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A Guide to Writing
in the Biological Sciences
The Scientific Paper: Introduction
|First page||Abstract||Introduction||Methods||Results||Discussion||Literature Cited||Examples|
Why is this study of scientific interest and what is your objective?
This section discusses the results and conclusions of previously published studies, to help explain why the current study is of scientific interest.
The Introduction is organized to move from general information to specific information. This background must be summarized succinctly, but it should not be itemized. Take care not to go too far afield in providing background information; limit the introduction to studies that relate directly to the present study. Emphasize your specific contribution to the topic.
The last sentences of the introduction should be a statement of objectives and a statement of hypotheses. This will be a good transition to the next section, Methods, in which you will explain how you proceeded to meet your objectives and test your hypotheses.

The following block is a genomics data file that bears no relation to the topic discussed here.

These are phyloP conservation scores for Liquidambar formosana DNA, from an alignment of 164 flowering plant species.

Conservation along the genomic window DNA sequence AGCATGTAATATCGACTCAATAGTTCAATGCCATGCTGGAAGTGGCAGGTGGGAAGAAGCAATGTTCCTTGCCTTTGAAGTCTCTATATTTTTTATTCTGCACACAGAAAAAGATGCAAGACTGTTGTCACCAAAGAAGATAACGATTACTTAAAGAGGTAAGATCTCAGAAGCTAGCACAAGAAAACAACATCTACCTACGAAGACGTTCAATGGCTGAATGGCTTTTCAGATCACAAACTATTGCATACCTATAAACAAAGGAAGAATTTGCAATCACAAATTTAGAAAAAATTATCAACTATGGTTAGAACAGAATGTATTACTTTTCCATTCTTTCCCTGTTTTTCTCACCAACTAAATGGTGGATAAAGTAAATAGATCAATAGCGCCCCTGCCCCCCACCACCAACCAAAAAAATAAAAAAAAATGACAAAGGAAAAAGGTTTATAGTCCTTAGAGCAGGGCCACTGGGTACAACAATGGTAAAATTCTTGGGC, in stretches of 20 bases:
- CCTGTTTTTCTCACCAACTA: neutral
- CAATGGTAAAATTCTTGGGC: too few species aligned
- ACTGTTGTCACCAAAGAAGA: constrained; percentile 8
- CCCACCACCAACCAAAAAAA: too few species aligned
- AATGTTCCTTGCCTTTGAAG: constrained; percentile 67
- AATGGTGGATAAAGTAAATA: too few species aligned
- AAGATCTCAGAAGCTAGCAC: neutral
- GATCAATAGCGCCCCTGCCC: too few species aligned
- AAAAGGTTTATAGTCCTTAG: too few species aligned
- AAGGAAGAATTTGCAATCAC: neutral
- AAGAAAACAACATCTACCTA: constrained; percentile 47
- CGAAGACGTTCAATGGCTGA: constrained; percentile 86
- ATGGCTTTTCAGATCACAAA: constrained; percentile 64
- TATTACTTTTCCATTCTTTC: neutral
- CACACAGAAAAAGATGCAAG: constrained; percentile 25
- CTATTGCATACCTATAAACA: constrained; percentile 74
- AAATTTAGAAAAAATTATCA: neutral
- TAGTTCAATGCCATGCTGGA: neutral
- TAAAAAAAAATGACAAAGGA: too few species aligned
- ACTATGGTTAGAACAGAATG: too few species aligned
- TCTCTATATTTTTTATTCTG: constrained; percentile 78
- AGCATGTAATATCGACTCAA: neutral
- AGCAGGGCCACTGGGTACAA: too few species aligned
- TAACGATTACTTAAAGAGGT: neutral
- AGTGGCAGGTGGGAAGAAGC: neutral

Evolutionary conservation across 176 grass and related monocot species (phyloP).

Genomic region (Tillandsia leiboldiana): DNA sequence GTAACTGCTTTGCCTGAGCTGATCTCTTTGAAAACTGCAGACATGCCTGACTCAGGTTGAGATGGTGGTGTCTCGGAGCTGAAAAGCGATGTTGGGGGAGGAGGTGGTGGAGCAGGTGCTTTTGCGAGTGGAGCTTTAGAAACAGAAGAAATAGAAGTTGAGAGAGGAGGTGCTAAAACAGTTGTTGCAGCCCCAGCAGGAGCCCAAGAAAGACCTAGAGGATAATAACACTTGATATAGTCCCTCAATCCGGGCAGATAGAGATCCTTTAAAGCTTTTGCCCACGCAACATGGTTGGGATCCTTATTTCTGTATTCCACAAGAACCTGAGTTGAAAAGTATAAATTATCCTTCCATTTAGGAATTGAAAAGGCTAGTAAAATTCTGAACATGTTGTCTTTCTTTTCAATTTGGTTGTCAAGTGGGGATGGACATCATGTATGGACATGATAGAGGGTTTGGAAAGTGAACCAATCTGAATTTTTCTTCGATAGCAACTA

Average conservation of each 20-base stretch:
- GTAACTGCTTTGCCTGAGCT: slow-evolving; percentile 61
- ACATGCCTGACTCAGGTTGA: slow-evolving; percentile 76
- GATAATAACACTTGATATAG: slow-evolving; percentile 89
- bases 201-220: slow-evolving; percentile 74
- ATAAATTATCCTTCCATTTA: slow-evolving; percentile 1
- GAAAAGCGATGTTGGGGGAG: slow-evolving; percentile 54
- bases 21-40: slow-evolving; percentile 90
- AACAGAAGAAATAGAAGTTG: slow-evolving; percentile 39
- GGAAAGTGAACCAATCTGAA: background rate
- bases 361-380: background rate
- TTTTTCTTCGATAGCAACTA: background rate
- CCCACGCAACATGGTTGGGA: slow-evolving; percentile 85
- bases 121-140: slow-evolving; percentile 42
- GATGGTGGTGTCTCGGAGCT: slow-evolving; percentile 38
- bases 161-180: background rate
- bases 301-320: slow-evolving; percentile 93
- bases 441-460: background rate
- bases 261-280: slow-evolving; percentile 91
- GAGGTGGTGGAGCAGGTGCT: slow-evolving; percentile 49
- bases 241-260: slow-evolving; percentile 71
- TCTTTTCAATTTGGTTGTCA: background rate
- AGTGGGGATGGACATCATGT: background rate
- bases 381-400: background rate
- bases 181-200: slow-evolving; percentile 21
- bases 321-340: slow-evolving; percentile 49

For example, you might write the following:
How to Cite Sources in the Introduction Section
It is important to cite sources in the introduction section of your paper as evidence of the claims you are making. There are ways of citing sources in the text so that the reader can find the full reference in the literature cited section at the end of the paper, yet the flow of the reading is not badly interrupted. Below are some example of how this can be done:
Note that articles by one or two authors are always cited in the text using their last names. However, if there are more than two authors, the last name of the 1st author is given followed by the abbreviation et al. which is Latin for "and others".
The second citation (above) shows that it is acceptable, and encouraged, to cite more than one source for a particular statement. This gives the statement more validity in its context and suggests that your research was thorough. Note also that the three sources are ordered by publication date, so that the earliest citation comes first.
Make sure you give a full citation in the Literature Cited section for all sources mentioned in the text.
See examples of Introduction sections.
|An introduction to writing in Biology|
|Practical tips for scientific writing|
|Professors' perspectives on student writing|
|Specific Information for Writing Assignments|
|Short answers for tests|
|Summary of a scientific article|
|The poster session|
The Scientific Paper
|Examples of student papers|
References and Credits
|General Ecology||The Writing Center|